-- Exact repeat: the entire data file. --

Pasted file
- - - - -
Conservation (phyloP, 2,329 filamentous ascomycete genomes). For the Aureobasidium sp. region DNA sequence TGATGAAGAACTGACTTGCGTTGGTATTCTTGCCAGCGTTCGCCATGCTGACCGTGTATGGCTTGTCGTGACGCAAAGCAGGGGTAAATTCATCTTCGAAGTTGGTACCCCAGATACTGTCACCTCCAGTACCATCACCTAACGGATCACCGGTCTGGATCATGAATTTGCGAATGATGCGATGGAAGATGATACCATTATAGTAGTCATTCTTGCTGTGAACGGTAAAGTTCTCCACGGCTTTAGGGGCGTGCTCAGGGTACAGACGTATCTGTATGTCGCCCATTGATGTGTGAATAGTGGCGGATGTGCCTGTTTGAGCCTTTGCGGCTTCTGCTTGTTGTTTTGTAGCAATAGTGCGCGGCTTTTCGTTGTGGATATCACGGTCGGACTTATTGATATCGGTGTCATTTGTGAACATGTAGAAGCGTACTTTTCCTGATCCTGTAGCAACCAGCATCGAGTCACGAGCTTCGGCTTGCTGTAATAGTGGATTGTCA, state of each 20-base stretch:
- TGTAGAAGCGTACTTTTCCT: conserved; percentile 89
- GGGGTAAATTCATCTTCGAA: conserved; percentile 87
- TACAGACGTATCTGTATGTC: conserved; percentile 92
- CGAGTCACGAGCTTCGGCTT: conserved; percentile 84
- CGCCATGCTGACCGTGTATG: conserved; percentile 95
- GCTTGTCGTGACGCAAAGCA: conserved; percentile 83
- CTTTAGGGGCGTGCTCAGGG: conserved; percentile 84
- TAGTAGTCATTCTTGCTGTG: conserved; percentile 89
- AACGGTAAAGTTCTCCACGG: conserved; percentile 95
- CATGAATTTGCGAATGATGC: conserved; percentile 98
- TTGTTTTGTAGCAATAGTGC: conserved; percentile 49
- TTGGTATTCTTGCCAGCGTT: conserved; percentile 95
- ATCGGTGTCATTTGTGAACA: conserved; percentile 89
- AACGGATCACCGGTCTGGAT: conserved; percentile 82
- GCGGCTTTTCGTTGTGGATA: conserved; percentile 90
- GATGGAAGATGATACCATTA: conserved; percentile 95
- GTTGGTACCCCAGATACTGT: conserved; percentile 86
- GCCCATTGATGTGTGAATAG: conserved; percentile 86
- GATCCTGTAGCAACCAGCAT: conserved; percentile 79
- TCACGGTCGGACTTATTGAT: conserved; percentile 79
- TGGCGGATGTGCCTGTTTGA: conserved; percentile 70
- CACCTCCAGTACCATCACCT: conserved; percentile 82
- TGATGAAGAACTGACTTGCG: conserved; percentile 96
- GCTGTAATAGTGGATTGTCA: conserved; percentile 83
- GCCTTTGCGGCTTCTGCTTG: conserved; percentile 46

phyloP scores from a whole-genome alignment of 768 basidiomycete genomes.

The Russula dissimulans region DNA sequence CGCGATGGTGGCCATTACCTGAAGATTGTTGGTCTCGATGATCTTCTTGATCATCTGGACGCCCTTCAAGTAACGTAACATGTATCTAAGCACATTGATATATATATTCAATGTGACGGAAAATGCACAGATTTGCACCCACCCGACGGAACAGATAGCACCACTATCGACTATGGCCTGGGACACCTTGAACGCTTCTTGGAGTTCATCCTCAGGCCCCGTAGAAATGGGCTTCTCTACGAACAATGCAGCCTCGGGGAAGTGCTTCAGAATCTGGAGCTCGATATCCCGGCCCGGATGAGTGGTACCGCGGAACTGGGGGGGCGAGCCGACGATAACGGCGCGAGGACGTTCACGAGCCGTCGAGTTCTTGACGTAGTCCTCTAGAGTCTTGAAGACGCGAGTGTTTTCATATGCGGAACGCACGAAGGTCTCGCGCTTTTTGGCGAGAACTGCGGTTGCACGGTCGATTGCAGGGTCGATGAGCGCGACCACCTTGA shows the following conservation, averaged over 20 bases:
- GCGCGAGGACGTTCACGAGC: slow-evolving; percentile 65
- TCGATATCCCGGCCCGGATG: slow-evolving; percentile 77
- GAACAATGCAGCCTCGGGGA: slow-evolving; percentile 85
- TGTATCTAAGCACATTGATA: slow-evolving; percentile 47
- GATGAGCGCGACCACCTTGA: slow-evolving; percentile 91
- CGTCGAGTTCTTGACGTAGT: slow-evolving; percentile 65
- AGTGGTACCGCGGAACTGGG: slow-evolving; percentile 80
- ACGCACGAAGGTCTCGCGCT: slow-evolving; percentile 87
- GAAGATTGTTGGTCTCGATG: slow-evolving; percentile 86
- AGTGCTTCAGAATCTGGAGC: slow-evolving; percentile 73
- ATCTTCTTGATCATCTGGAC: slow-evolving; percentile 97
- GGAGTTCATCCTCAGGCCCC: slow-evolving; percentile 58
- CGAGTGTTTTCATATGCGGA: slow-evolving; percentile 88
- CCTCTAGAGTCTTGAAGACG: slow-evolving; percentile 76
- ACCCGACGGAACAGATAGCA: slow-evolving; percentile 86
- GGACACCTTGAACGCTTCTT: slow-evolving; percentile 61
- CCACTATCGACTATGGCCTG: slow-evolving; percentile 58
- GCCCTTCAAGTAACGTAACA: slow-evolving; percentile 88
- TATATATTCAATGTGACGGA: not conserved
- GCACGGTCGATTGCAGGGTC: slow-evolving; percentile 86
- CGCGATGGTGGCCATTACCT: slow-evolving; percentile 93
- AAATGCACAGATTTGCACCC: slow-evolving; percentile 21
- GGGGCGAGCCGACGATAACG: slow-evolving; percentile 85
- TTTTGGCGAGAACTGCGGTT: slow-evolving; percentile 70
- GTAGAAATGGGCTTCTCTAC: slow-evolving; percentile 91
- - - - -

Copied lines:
Conservation (phyloP, 2,329 filamentous ascomycete genomes). For the Aureobasidium sp. region DNA sequence TGATGAAGAACTGACTTGCGTTGGTATTCTTGCCAGCGTTCGCCATGCTGACCGTGTATGGCTTGTCGTGACGCAAAGCAGGGGTAAATTCATCTTCGAAGTTGGTACCCCAGATACTGTCACCTCCAGTACCATCACCTAACGGATCACCGGTCTGGATCATGAATTTGCGAATGATGCGATGGAAGATGATACCATTATAGTAGTCATTCTTGCTGTGAACGGTAAAGTTCTCCACGGCTTTAGGGGCGTGCTCAGGGTACAGACGTATCTGTATGTCGCCCATTGATGTGTGAATAGTGGCGGATGTGCCTGTTTGAGCCTTTGCGGCTTCTGCTTGTTGTTTTGTAGCAATAGTGCGCGGCTTTTCGTTGTGGATATCACGGTCGGACTTATTGATATCGGTGTCATTTGTGAACATGTAGAAGCGTACTTTTCCTGATCCTGTAGCAACCAGCATCGAGTCACGAGCTTCGGCTTGCTGTAATAGTGGATTGTCA, state of each 20-base stretch:
- TGTAGAAGCGTACTTTTCCT: conserved; percentile 89
- GGGGTAAATTCATCTTCGAA: conserved; percentile 87
- TACAGACGTATCTGTATGTC: conserved; percentile 92
- CGAGTCACGAGCTTCGGCTT: conserved; percentile 84
- CGCCATGCTGACCGTGTATG: conserved; percentile 95
- GCTTGTCGTGACGCAAAGCA: conserved; percentile 83
- CTTTAGGGGCGTGCTCAGGG: conserved; percentile 84
- TAGTAGTCATTCTTGCTGTG: conserved; percentile 89
- AACGGTAAAGTTCTCCACGG: conserved; percentile 95
- CATGAATTTGCGAATGATGC: conserved; percentile 98
- TTGTTTTGTAGCAATAGTGC: conserved; percentile 49
- TTGGTATTCTTGCCAGCGTT: conserved; percentile 95
- ATCGGTGTCATTTGTGAACA: conserved; percentile 89
- AACGGATCACCGGTCTGGAT: conserved; percentile 82
- GCGGCTTTTCGTTGTGGATA: conserved; percentile 90
- GATGGAAGATGATACCATTA: conserved; percentile 95
- GTTGGTACCCCAGATACTGT: conserved; percentile 86
- GCCCATTGATGTGTGAATAG: conserved; percentile 86
- GATCCTGTAGCAACCAGCAT: conserved; percentile 79
- TCACGGTCGGACTTATTGAT: conserved; percentile 79
- TGGCGGATGTGCCTGTTTGA: conserved; percentile 70
- CACCTCCAGTACCATCACCT: conserved; percentile 82
- TGATGAAGAACTGACTTGCG: conserved; percentile 96
- GCTGTAATAGTGGATTGTCA: conserved; percentile 83
- GCCTTTGCGGCTTCTGCTTG: conserved; percentile 46

phyloP scores from a whole-genome alignment of 768 basidiomycete genomes.

The Russula dissimulans region DNA sequence CGCGATGGTGGCCATTACCTGAAGATTGTTGGTCTCGATGATCTTCTTGATCATCTGGACGCCCTTCAAGTAACGTAACATGTATCTAAGCACATTGATATATATATTCAATGTGACGGAAAATGCACAGATTTGCACCCACCCGACGGAACAGATAGCACCACTATCGACTATGGCCTGGGACACCTTGAACGCTTCTTGGAGTTCATCCTCAGGCCCCGTAGAAATGGGCTTCTCTACGAACAATGCAGCCTCGGGGAAGTGCTTCAGAATCTGGAGCTCGATATCCCGGCCCGGATGAGTGGTACCGCGGAACTGGGGGGGCGAGCCGACGATAACGGCGCGAGGACGTTCACGAGCCGTCGAGTTCTTGACGTAGTCCTCTAGAGTCTTGAAGACGCGAGTGTTTTCATATGCGGAACGCACGAAGGTCTCGCGCTTTTTGGCGAGAACTGCGGTTGCACGGTCGATTGCAGGGTCGATGAGCGCGACCACCTTGA shows the following conservation, averaged over 20 bases:
- GCGCGAGGACGTTCACGAGC: slow-evolving; percentile 65
- TCGATATCCCGGCCCGGATG: slow-evolving; percentile 77
- GAACAATGCAGCCTCGGGGA: slow-evolving; percentile 85
- TGTATCTAAGCACATTGATA: slow-evolving; percentile 47
- GATGAGCGCGACCACCTTGA: slow-evolving; percentile 91
- CGTCGAGTTCTTGACGTAGT: slow-evolving; percentile 65
- AGTGGTACCGCGGAACTGGG: slow-evolving; percentile 80
- ACGCACGAAGGTCTCGCGCT: slow-evolving; percentile 87
- GAAGATTGTTGGTCTCGATG: slow-evolving; percentile 86
- AGTGCTTCAGAATCTGGAGC: slow-evolving; percentile 73
- ATCTTCTTGATCATCTGGAC: slow-evolving; percentile 97
- GGAGTTCATCCTCAGGCCCC: slow-evolving; percentile 58
- CGAGTGTTTTCATATGCGGA: slow-evolving; percentile 88
- CCTCTAGAGTCTTGAAGACG: slow-evolving; percentile 76
- ACCCGACGGAACAGATAGCA: slow-evolving; percentile 86
- GGACACCTTGAACGCTTCTT: slow-evolving; percentile 61
- CCACTATCGACTATGGCCTG: slow-evolving; percentile 58
- GCCCTTCAAGTAACGTAACA: slow-evolving; percentile 88
- TATATATTCAATGTGACGGA: not conserved
- GCACGGTCGATTGCAGGGTC: slow-evolving; percentile 86
- CGCGATGGTGGCCATTACCT: slow-evolving; percentile 93
- AAATGCACAGATTTGCACCC: slow-evolving; percentile 21
- GGGGCGAGCCGACGATAACG: slow-evolving; percentile 85
- TTTTGGCGAGAACTGCGGTT: slow-evolving; percentile 70
- GTAGAAATGGGCTTCTCTAC: slow-evolving; percentile 91